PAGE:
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Man Goes on Trial in Death of His Bride on Honeymoon Cruise

March 02, 1989|KIM MURPHY | Times Staff Writer

It was a bright Saturday afternoon in February, the sun suspended over a glassy sea, when Coast Guard searchers spotted two tiny points of white bobbing in the water off the coast of San Diego.

The cutter moved in closer, and the two spots became the toes of Karen Waltz Roston's tennis shoes, floating in the still Pacific above her bruised and bloodied face--the first concrete indication that Roston's honeymoon cruise to Mexico might not have ended as her new husband had said.

Scott Roston had told the cruise ship's captain that his 26-year-old wife had tumbled overboard the night before in a stiff wind. The bruises on her forehead and neck belied that explanation even at first glance. So did the puncture wound in her abdomen. Coast Guard Lt. Jeff Lee said even his seasoned rescue team was disturbed by its cargo as they headed back for port.

"I directed the chief to say a prayer on the Bible, to kind of calm everybody down," Lee testified Wednesday on the opening day of Scott Roston's trial on charges of second-degree murder on the high seas.

Roston's lawyer, David Kenner, told a federal court jury in Los Angeles that Roston was afraid to tell investigators initially that his wife had apparently been murdered by Israeli agents--agents who had first drugged him into unconsciousness--in retribution for a book he had written about Israeli human rights abuses.

"There was no motive or reason or rationale for Dr. Roston to take the life of the woman he had wanted so long to marry," Kenner said in his opening statement.

But Assistant U.S. Atty. Kendra McNally sketched a picture of a honeymoon gone awry, of a bridegroom annoyed by his wife's lack of social sophistication and her propensity for sweets and of a bride constantly afraid of annoying her new husband.

McNally said that after "a fight" about an hour earlier, Roston accompanied his wife to a jogging track on the upper-level deck of the ship and began strangling her.

"The force of his hands on her throat was enough to cause bleeding in all the muscles of her neck, but it did not kill her so he lifted her, still breathing, still alive, over a 3 1/2-foot wall and dropped her into the dark, quiet sea where she drowned," the prosecutor said.

Santa Monica Chiropractor

Roston, a 27-year-old Santa Monica chiropractor, walked to the table tennis room two decks below and told a trio of musicians that his wife had just been blown overboard by strong winds. He explained the scratches on his face by saying he had run into a piece of equipment when he had turned in response to her cries for help.

But McNally said the ship's captain will testify that Roston asked to use a bathroom immediately after being asked about the scratches, then was seen to examine his face in a mirror, wash it and leave the bathroom without ever using the other facilities.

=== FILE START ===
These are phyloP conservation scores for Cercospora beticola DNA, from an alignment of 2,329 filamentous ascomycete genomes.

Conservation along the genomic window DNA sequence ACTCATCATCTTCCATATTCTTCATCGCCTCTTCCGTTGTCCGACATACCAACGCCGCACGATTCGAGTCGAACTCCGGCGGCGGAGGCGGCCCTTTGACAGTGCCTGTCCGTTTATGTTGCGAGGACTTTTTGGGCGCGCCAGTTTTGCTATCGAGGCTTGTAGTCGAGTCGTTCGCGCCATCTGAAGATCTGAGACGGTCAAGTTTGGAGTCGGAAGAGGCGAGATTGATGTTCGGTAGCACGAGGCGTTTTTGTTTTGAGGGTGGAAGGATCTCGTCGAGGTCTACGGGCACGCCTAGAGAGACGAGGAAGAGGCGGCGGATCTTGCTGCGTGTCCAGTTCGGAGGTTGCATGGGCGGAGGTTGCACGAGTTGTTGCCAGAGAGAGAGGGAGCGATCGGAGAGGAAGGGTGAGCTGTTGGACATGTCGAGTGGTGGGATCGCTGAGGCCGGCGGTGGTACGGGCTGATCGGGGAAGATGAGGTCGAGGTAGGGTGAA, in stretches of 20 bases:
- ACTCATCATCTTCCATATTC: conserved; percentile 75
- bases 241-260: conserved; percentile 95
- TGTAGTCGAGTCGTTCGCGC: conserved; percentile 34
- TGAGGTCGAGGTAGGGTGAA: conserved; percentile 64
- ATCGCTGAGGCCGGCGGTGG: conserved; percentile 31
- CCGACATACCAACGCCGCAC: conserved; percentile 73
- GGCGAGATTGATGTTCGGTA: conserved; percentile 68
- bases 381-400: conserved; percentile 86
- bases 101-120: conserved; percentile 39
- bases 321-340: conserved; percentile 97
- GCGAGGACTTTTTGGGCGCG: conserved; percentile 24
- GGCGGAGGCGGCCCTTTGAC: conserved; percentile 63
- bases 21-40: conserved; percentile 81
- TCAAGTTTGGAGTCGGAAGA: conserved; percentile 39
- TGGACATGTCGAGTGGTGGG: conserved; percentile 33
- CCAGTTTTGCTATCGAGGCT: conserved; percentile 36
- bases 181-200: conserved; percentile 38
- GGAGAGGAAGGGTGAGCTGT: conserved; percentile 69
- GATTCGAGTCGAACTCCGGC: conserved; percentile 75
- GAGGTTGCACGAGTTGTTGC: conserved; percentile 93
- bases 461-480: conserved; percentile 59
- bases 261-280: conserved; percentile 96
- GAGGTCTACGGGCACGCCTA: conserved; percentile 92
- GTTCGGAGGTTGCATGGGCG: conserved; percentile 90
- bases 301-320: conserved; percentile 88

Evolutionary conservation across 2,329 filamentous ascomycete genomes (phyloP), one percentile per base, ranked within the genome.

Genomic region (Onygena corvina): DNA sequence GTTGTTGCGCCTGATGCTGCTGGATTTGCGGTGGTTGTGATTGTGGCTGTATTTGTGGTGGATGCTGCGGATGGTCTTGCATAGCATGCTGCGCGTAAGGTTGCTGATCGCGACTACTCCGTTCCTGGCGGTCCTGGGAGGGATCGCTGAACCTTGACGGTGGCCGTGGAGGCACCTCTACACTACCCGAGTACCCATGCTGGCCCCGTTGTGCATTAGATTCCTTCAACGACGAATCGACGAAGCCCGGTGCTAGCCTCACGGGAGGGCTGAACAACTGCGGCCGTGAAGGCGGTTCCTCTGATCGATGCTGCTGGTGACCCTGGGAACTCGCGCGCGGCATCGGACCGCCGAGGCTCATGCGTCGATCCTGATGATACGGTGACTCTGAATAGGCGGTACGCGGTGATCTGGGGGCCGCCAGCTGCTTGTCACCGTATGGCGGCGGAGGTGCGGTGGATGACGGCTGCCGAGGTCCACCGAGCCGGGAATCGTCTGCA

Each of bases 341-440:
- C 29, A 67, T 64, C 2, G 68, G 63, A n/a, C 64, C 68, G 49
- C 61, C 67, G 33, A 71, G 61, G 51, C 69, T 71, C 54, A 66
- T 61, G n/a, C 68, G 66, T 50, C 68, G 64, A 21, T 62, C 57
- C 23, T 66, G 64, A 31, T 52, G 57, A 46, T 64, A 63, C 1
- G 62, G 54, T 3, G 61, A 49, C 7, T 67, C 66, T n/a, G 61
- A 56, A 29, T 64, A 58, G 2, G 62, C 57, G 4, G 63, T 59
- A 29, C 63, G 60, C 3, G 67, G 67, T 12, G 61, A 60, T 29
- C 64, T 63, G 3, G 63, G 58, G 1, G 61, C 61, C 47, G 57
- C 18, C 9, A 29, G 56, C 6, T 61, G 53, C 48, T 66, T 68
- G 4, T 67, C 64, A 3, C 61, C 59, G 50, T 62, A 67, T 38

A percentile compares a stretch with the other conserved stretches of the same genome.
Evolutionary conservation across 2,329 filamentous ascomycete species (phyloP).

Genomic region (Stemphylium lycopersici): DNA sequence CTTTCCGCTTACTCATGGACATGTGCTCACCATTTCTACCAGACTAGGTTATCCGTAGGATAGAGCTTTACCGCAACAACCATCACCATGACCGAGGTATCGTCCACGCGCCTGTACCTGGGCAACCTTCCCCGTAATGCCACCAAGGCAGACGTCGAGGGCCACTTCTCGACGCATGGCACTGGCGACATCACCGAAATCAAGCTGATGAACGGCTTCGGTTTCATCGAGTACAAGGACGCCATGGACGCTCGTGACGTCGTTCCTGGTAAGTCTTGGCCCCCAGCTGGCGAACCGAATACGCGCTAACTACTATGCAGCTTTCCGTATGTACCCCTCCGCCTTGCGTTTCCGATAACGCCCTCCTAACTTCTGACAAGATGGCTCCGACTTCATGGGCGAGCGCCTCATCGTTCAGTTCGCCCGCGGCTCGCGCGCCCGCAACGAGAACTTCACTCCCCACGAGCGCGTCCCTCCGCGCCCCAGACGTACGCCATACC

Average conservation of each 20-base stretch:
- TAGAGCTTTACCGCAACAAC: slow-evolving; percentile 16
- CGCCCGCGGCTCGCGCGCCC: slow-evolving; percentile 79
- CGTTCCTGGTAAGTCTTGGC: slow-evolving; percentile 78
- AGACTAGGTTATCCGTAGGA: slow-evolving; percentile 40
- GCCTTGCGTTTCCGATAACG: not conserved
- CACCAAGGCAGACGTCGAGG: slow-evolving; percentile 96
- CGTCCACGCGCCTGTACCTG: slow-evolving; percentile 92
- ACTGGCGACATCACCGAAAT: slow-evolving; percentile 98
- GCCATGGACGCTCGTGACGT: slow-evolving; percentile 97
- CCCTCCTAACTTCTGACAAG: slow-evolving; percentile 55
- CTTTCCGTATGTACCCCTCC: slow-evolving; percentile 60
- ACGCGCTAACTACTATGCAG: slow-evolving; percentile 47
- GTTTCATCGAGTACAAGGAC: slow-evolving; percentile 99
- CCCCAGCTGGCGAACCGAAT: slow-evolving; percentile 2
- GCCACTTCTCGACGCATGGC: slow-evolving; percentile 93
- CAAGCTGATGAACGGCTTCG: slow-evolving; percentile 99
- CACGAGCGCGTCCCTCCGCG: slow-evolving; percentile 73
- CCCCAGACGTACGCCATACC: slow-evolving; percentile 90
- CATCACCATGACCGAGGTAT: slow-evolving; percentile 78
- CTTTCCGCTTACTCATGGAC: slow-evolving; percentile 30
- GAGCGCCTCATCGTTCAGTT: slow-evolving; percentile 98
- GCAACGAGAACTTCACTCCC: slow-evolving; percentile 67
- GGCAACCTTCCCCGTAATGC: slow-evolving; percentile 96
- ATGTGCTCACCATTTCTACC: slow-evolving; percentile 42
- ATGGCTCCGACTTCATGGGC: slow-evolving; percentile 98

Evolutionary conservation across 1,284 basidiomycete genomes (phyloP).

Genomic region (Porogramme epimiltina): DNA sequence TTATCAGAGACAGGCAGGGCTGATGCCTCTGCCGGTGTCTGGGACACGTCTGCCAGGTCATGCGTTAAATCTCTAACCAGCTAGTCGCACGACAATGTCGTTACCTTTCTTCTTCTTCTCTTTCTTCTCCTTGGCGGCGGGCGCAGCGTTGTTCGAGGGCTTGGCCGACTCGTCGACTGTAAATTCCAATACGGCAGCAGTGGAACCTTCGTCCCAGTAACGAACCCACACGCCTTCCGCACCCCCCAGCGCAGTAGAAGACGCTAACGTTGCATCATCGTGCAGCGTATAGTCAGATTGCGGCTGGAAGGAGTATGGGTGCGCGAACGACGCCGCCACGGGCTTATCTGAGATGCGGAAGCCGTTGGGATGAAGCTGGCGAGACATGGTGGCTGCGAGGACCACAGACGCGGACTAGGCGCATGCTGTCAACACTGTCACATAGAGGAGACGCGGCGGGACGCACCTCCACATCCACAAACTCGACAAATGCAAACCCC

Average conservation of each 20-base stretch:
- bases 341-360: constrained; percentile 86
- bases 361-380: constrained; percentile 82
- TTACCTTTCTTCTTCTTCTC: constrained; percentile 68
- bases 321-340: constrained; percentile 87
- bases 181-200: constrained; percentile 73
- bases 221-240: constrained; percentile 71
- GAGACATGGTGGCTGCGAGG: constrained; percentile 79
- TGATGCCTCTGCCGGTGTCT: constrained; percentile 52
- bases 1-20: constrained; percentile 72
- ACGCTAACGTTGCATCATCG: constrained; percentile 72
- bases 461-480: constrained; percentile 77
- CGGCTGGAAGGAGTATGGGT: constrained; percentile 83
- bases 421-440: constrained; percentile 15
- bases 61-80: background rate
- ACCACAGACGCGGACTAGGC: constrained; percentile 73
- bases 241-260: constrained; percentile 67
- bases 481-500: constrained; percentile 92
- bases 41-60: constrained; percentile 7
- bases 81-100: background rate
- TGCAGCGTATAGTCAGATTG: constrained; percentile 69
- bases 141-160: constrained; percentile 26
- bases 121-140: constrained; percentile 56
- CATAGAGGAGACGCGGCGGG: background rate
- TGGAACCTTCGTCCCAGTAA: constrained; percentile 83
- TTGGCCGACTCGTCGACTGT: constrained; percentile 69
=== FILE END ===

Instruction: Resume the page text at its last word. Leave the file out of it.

After he was arrested, Roston asserted that Israeli agents had been following him and harassing him since he wrote a book about "atrocities" in Israel, "Nightmare in Israel," and had drugged him and apparently murdered his wife.

Kenner said there is evidence, in fact, that two Israeli nationals were aboard the Stardancer during the cruise, but both have since returned to Israel and cannot be subpoenaed to testify at the trial.

"Because of what happened to him in Israel, he was afraid, in fact, for his own life while still on that ship, to discuss and to reveal his recollection of what occurred on that ship and his belief as to why," Kenner said, admitting the allegations may appear "unbelievable."

"But these kinds of events do happen in the world of international intrigue," he told jurors.

Witnesses Shared Table

Among the first witnesses were two passengers who were assigned to the Rostons' table in the ship's dining room, an Oregon homemaker and her daughter from Seattle, who testified that Roston frequently seemed irritated when his wife would show up late for dinner or, on another occasion, expressed confusion at the array of silverware on the table for a formal dinner.

"He seemed embarrassed and more or less perturbed that she would admit she didn't know all these different silverware," Carol Abramson testified. "At times his eyes would flash at her, and right away she would drop her eyes and then hardly say anything."

Abramson's daughter, Peggy Thompson, said Roston once made a "startling" statement during dinner about his work as a chiropractor.

"He mentioned that one of the things he liked about being a chiropractor was the sense of power it gave you," she said. "When he had the person in a position that he could either cure them or he could do great harm to them."

Roston, if convicted on the second-degree murder charge, could face up to life in prison. The trial before U.S. District Judge James M. Ideman is expected to last three weeks.

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